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There is more than a hint of the late '60s Blue Note sound to this album, resembling in atmosphere something like an obscure Joe Henderson session. Alto saxophonist David Bixler doesn't sound self-consciously retro, make no mistake about that. He has an individual sound and lots of complex ideas, but his quintet, as well as his seven original compositions, sounds strongly colored by that label's '60s bop proclivities.
Bixler has made a name for himself as a versatile saxophonist with the Chico O'Farrell and Toshiko Akiyoshi bands, but I think he still awaits the moment of taking a giant step in terms of being a convincing small band leader and composer. Two exceptional compositions offer high hopes for Bixler's future. "Mentiras" has a moody Spanish tinge and showcases moving solos by trumpeter Scott Wendholt (whose empathic interplay with Bixler is this album's highpoint) and guitarist John Hart. "Longing" lives up to its title with dramatic playing by all.
The overall mood of the album is dignified and solemn. The one attempt at humor, "Quack," supposedly what Lionel Hampton used to say when he was speechless, seems a self-conscious experiment with some hard blowing over a machine-tooled funky groove. Stay tuned for future efforts. Bixler is a rising talent with much left to express.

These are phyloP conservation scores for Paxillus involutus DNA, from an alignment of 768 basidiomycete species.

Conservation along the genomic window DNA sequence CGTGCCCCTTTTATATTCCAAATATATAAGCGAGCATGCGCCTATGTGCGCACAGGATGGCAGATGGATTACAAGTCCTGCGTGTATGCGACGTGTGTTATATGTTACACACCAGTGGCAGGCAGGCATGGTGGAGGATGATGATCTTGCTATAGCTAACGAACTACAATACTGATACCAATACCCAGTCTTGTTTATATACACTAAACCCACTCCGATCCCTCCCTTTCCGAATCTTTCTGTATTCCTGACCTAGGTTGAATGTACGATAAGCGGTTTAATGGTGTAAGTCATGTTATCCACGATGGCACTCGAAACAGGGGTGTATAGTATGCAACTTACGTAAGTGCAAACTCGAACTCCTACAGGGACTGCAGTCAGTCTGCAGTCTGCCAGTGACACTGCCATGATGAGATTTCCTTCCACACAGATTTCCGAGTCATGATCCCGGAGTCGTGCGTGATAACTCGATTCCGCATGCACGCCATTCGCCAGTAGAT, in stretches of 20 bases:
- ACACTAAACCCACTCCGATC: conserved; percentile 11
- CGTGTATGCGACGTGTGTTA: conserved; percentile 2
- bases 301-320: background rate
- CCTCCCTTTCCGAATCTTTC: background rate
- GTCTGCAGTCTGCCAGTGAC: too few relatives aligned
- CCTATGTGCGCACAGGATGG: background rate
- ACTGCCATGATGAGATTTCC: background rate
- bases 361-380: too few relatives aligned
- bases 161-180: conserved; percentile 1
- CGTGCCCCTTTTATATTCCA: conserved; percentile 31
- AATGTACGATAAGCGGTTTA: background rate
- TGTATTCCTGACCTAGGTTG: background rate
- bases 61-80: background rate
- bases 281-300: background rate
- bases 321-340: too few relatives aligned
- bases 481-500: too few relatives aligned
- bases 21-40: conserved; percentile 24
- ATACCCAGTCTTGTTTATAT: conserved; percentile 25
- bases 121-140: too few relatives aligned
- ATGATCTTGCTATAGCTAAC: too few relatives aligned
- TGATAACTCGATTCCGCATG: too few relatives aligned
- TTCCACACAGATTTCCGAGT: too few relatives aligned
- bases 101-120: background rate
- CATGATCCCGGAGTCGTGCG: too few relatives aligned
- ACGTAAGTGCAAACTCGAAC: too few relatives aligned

Track Listing: 1. I'll Get the Bags, 2. Mentiras, 3. How Did It Feel Like? 4. Longing, 5. Tenor Envy, 6. Quack, 8. Show Me The Justice.
Personnel: David Bixler, Scott Wendholt, John Hart, Ugonna Okegwo, Andy Watson
As a songwriter and vocalist, I love jazz for the experience of being in the center of intense creativity. It is the most potent form of music for keeping the artist and the audience in the 'now. Being in the moment is essential for humans, and we need help in learning how to do that. As a songwriter, I need the depth of musicality that jazz voicings can give my stories. My songs seem light and whimsical, but the message is not.
I met my main collaborator, Mark Fitzgibbon, at one of his gigs. I needed to do my first original album, and his playing was masterful, robust, and beautiful. At the time, I didn't realize how suited we were as a team. We're onto our 4rth album together.
My advice to new listeners is to listen to a really clear and simple version of a song so you can then hear what the musicians are doing and enjoy their creativity and musicality. Also, you have to see jazz live to appreciate it fully. You'll never feel it the same way listening to a CD or online. You need the vibration to go through your body to really get it!
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